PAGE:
This week we listen to the Gospel and hear how Jesus challenges his disciples to “love one another as I have loved you”… but in reality what does this really mean? Sometimes in the modern world we go to two extremes;
- We don’t have the time to stop and love one another – at times society tells us to focus on “number one” and we are lured into thinking it is all about what we own, how we look, how successful we are in our careers or other ways we may feel good about ourselves. This poses a risk in that we can end up loving ourselves too much and becoming introspective – our world can suddenly become very small and we can lose a sense of perspective. Ultimately when this happens I believe it has a direct impact on our sense of happiness and purpose and general well-being.
- We can think of Christian love as a “cop out” – at times we can think of the image of Christian love as being something where we can be a bit of a pushover. It can be seen as excuse to just “be nice” in some way and at times this can mean that we can accept 2nd best. I think this might have misjudged what we are being called to do as well!
So what is it that we can take from this message and how is it possible to live this out?
- Christian love is about love and forgiveness – the word as defined by wikipedia… Agape (/ˈæɡəpiː/ or /ˈæɡəpɪ/; Classical Greek: ἀγάπη, agápē; Modern Greek: αγάπη IPA: [aˈɣapi]), which means love: esp. compassion, forgiveness, charity; the love of God for man and of man for God. We are challenged to think about how this can be lived out. The love Jesus is teaching about is not a way out but a really challenging thing to do – sometimes it’s not going to be nice, easy or comfortable to do this in a real way because there is an honesty within it and also a focus beyond ourselves.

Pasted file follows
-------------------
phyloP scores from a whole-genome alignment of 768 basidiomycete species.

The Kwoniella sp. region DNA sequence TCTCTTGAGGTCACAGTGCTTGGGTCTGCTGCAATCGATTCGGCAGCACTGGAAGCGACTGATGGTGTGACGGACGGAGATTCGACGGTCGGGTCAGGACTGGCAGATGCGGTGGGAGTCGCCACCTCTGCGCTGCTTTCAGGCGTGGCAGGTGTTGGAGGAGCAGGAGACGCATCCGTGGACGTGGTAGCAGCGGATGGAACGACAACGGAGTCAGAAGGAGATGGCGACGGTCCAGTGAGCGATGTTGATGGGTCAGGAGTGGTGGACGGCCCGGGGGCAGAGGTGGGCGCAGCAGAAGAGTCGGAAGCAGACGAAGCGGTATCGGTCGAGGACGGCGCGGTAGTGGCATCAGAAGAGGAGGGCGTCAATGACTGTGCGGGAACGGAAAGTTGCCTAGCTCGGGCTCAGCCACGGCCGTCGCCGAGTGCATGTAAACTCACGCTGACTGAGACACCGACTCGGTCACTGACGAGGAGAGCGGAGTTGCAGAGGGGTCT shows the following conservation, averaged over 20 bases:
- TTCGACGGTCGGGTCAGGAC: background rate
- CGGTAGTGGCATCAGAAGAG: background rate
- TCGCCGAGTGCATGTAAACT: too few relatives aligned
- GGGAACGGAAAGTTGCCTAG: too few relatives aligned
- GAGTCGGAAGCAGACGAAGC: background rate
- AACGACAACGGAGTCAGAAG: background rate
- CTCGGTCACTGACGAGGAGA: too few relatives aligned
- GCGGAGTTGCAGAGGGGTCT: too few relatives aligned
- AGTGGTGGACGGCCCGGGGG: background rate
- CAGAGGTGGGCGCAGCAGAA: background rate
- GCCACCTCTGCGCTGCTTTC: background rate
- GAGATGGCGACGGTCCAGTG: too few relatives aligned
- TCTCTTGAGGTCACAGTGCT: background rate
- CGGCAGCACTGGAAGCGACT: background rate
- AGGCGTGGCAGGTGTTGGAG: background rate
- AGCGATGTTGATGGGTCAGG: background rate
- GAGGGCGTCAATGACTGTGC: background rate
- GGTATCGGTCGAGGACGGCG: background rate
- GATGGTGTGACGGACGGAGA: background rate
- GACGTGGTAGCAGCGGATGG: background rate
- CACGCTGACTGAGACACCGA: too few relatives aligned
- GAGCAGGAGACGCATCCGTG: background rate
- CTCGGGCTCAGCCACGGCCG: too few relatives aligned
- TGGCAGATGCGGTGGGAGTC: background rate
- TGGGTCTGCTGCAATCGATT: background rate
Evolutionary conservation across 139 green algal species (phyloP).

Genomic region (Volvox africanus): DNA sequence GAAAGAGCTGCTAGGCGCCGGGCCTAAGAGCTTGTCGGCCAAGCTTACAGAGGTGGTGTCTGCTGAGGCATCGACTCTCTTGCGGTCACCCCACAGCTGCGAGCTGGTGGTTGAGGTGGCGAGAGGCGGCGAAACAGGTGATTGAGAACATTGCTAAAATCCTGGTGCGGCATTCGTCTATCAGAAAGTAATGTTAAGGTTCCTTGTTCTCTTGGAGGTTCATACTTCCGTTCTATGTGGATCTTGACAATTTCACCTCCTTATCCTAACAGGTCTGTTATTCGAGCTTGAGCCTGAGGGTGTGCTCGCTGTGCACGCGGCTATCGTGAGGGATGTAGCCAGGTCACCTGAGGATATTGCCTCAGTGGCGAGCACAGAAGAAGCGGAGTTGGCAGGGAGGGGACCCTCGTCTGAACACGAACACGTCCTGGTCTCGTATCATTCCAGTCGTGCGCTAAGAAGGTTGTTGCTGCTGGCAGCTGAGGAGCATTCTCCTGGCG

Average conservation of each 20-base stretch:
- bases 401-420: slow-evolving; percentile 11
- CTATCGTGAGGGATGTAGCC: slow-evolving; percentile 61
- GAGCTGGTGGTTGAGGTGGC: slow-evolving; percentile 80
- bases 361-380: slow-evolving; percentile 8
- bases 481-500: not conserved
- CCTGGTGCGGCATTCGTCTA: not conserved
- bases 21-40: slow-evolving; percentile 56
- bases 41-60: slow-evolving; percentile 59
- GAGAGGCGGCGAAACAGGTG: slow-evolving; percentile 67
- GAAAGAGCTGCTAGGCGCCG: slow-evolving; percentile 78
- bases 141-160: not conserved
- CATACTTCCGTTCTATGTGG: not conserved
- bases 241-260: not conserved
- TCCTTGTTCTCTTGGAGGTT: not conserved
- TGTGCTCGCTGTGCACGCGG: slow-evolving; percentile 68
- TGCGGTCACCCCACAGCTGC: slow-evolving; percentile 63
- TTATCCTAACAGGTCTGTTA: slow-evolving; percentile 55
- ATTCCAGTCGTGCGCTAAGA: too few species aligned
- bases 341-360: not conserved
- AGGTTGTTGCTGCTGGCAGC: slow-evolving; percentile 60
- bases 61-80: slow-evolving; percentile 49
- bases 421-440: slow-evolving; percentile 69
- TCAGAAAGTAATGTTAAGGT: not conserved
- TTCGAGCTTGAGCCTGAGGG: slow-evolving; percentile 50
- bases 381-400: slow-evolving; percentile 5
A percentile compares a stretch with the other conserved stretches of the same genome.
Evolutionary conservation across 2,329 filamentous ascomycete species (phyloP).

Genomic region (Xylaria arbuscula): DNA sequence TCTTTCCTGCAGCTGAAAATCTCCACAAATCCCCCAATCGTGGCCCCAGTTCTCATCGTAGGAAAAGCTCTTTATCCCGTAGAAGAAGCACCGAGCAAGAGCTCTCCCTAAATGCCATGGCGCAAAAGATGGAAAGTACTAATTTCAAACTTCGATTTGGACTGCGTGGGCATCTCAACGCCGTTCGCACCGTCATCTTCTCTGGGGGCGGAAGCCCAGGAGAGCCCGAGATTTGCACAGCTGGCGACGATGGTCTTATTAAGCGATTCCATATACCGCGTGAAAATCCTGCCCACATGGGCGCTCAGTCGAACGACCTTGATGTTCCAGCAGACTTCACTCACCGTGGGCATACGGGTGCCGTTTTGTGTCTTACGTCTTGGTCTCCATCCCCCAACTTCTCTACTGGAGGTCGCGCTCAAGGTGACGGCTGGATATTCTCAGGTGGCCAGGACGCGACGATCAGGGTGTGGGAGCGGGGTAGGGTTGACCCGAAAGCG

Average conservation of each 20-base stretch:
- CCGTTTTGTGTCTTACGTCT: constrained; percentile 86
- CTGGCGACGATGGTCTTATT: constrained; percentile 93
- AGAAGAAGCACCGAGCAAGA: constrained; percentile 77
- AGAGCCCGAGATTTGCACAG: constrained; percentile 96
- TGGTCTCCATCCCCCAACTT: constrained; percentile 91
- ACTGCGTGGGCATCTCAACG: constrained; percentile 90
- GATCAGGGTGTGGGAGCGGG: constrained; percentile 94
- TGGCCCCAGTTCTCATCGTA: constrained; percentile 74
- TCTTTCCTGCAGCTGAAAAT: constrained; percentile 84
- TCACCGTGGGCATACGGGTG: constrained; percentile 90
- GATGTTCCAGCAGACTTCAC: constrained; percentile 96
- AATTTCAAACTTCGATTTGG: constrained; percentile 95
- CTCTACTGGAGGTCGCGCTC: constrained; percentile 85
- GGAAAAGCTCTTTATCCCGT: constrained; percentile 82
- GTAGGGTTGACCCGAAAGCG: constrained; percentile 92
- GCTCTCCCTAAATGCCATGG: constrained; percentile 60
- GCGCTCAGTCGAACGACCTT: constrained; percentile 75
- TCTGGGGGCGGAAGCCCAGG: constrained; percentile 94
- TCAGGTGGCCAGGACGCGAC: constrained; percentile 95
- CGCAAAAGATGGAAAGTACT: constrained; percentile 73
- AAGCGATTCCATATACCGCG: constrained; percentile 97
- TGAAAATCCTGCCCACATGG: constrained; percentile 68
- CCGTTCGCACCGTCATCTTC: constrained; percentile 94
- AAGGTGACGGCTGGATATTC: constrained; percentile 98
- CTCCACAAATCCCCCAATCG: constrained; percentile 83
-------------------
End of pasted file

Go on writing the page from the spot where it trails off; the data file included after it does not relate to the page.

- We need to think of the impact we have on the world around us not just “our world” – in our personal and professional lives I believe we have a chance to try and embrace the opportunities and challenges provided by a life of faith. When we see beyond what feels good for us in the short term we can think of how we can make others happy and enrich their lives. In teaching and education we have a privileged opportunity to do this each day. The happiest people I know live their lives for others and can provide an inspiration for all of us.
In school I often talk about every person being “known and loved” and feeling that deep commitment to their lives in every way. I also talk about how we can “love people into submission” and never fail to believe or have faith that we can resolve any situation we face in some way.
So a few questions for this week;
- What can we all do to find the time to think of how we can love others in a meaningful way? This might be our nearest and dearest or people we’ve never met!
- How can we reset our perspective of the world to see beyond our wants and needs?
- What is it that can enable us to connect with others and show the deep rooted love for them each day?
So I hope this week you have the chance to “feel the love” and give the love remembering that the source of this love is inspired by God each day.